At the World Cinema Showcase, Robert Mapplethorpe through a different lens. By CALEB STARRENBURG.

Black, White + Gray is a snapshot of enigmatic art curator Sam Wagstaff and his relationship of mutual exploitation with renowned photographer Robert Mapplethorpe. The documentary, by first time director James Crump, is primarily focused on the lesser-known Wagstaff. A privileged and handsome Manhattanite, Wagstaff worked for a time in advertising, which he hated, before his prolific career as an art curator and collector.

The film explains Wagstaff was pivotal in pioneering minimalism during 1970s, particularly through the Black, White and Gray exhibition. He would champion photography as a legitimate art form and build his own vast collection of photographs (sold to the J. Paul Getty Museum in 1984 for $5 million), before eventually hording silverware.

Mostly a series of talking heads and voiceovers (played against the backdrop of Wagstaff’s haunting photographic collection) the film reveals the highly complex and compartmentalised nature of Wagstaff’s life. A pleasure-seeking gay man from a conservative background, he is variously described as charming and narcissistic, a visionary artist and self-serving capitalist.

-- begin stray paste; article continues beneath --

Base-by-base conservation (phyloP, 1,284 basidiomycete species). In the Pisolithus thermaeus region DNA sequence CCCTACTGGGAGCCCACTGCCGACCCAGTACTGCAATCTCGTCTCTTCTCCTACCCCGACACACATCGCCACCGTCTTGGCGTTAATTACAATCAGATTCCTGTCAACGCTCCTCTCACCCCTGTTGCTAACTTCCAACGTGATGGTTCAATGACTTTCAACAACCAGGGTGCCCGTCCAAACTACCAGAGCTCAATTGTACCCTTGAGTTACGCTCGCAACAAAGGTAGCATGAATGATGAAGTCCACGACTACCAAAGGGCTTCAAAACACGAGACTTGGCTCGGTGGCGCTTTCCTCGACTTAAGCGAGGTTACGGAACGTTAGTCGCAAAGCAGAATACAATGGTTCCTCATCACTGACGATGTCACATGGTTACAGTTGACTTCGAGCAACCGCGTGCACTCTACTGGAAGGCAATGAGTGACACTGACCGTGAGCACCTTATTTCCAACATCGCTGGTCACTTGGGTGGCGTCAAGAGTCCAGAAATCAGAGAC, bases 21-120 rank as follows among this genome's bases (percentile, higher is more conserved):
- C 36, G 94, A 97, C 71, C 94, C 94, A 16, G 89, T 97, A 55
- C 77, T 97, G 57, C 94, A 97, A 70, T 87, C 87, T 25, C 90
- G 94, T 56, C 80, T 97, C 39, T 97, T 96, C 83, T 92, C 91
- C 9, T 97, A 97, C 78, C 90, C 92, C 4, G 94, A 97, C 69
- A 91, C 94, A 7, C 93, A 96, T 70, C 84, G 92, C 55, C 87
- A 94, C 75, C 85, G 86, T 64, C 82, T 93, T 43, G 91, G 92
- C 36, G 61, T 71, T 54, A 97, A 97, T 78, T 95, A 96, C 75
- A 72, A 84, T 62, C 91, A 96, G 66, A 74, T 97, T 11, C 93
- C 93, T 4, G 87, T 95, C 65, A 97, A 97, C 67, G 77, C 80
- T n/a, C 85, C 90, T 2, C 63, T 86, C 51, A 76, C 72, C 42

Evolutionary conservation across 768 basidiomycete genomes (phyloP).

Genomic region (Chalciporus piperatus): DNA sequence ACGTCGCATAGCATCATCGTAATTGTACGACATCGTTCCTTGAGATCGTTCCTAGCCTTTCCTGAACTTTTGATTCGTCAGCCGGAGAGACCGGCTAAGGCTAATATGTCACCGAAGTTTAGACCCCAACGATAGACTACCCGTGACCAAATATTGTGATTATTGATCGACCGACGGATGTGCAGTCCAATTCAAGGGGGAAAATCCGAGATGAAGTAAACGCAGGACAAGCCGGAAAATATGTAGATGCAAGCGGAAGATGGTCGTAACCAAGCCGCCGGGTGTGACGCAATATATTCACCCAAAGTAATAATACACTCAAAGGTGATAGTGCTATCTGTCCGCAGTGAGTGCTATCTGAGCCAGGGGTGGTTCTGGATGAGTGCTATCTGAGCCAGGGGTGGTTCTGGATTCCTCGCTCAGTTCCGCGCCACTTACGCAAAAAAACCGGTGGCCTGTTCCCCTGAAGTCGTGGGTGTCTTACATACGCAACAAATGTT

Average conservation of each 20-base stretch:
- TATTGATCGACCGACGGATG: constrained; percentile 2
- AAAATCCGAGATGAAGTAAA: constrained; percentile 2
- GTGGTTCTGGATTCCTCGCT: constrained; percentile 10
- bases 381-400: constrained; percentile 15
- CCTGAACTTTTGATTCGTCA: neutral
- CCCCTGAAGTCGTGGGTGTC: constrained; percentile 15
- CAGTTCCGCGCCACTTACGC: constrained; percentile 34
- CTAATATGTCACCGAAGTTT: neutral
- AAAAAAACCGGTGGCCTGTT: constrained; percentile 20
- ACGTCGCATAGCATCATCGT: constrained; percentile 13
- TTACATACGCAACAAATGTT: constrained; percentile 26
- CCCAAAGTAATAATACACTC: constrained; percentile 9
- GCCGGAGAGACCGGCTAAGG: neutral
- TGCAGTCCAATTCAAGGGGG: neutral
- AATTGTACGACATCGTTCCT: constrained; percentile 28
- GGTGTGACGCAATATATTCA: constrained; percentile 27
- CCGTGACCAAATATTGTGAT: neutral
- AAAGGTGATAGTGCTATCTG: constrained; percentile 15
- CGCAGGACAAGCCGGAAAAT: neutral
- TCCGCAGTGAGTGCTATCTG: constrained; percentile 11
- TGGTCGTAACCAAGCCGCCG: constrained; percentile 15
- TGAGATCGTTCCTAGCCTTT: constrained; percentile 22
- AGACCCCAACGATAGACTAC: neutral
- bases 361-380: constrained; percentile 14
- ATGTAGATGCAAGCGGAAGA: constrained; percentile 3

Wagstaff was 51 when he met 26-year-old Mapplethorpe. As Wagstaff nurtured the mostly unknown Mapplethorpe’s artistic career (various commentators contend he invented his protégé, and was in turn callously used) the two developed a relationship in shared pursuit of ascetic and erotic pleasure. Wagstaff would come to describe Mapplethorpe as “my shy pornographer”.

Amongst the film’s roll call of interviewed art historians and critics, it is the affectionate recollections of musician-poet Patti Smith that provides the documentary with a necessary thread of humanity, particularly when she recites lyrics written about the two men following their deaths from AIDS in the 1980s.

Black, White + Gray, while at times a frustratingly brief biography, is a fascinating examination of a complex individual, whose achievements would eventually be overshadowed by the photographer he helped create.